|Max in New Orleans, 2009|
It all started in 2008, when Max was at the ripe old age of twelve. The Torah portion for his Bar Mitzvah centered on a theme of home. He wanted to have his guests help build a home with Habitat for Humanity after his service (and he would outfit the home with his gifts) but unfortunately was not allowed to because of his young age. Habitat's loss became New Orleans' gain, as his rabbi worked with Volunteer Expeditions. 30 congregants - including Max and his parents - joined us on a volunteer trip.
Max worked in a men's shelter and gutted homes during his trip with us. He returned to New Jersey inspired. To remind others of the importance of the rebuilding efforts, he wrote letters, articles, a play; he gave presentations; and he asked his Bar Mitzvah guests to donate while doing his own fundraising to send over $3,000 to the Holy Cross Neighborhood Association (now the Lower 9th Ward CSED).
But Max wasn't done. In 2010, he returned to the city and helped plant over 2,000 trees to revitalize the wetlands and worked in several other organizations. He was dismayed to discover that very few books had survived Hurricane Katrina and there was still no functional library. With the help of his 8th grade teacher, his friend Noah, and Noah's mother, Max started Books for the Bayou to replace the lost books and provide additional resources for schools, churches, and community centers.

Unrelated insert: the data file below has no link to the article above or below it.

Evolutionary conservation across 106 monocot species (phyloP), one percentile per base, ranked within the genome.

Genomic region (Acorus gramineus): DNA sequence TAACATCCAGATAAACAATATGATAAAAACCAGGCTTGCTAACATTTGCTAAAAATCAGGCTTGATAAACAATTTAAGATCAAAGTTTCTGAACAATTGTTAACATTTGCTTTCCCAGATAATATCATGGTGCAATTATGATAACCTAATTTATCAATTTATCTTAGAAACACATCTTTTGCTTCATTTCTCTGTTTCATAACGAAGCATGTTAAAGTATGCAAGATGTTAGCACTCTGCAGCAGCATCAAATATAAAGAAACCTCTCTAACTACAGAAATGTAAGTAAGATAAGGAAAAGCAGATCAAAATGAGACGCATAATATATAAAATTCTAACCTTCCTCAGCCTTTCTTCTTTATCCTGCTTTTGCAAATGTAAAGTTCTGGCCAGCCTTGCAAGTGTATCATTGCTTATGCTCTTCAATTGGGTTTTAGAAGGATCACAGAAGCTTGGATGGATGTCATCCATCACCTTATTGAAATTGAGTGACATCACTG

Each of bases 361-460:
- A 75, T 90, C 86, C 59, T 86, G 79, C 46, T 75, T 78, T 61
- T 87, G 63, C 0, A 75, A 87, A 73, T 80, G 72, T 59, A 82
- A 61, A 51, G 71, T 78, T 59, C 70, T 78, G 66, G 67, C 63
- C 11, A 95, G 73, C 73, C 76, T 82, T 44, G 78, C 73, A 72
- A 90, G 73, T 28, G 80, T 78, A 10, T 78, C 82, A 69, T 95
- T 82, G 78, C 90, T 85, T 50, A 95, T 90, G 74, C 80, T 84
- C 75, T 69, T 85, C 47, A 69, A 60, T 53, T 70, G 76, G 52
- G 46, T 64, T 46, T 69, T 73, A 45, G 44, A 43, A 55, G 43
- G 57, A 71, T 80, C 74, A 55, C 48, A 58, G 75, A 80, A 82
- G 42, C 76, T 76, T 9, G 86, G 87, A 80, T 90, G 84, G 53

In his first Books for the Bayou collection through his middle school, Max received over 1,000 books for children and adults in the Lower 9th Ward and a grant to cover the shipping costs. Since then, Max's efforts have collected almost 4,000 more books and the thousands of dollars necessary for shipping, which has led our friend and partner Warrenetta Banks at the CSED to declare, "He's my hero!"
Now 16, Max has received a Raoul Wallenberg honor for his efforts and donated the cash award to the Holy Cross Neighborhood Association. He has also been nominated for the Kohl's Kids Care Scholarship and the NJ Jefferson Awards for Public Service. There is a chair named after him in the Holy Cross Church in the Lower 9th Ward in appreciation for his dedication to the people of the community.
In his free time (he has free time?), Max plays the saxophone in his high school marching band, works at his temple as a classroom aid in the religious school and tutors Spanish. He hopes to study architecture and engineering - and he will be returning to New Orleans for the fourth time in January.
|Max and more books at the post office, July 2012|
To donate to Books for the Bayou, you can send checks to 203 Sailer Street Cranford, New Jersey 07016 or email maxxrea[at]gmail.com for more information. Please note that Books for the Bayou is not a 501(c)(3) nonprofit at this time, so donations are not tax-deductible.
Many thanks to Max and to Julie Glazer, his mother, for providing so much information!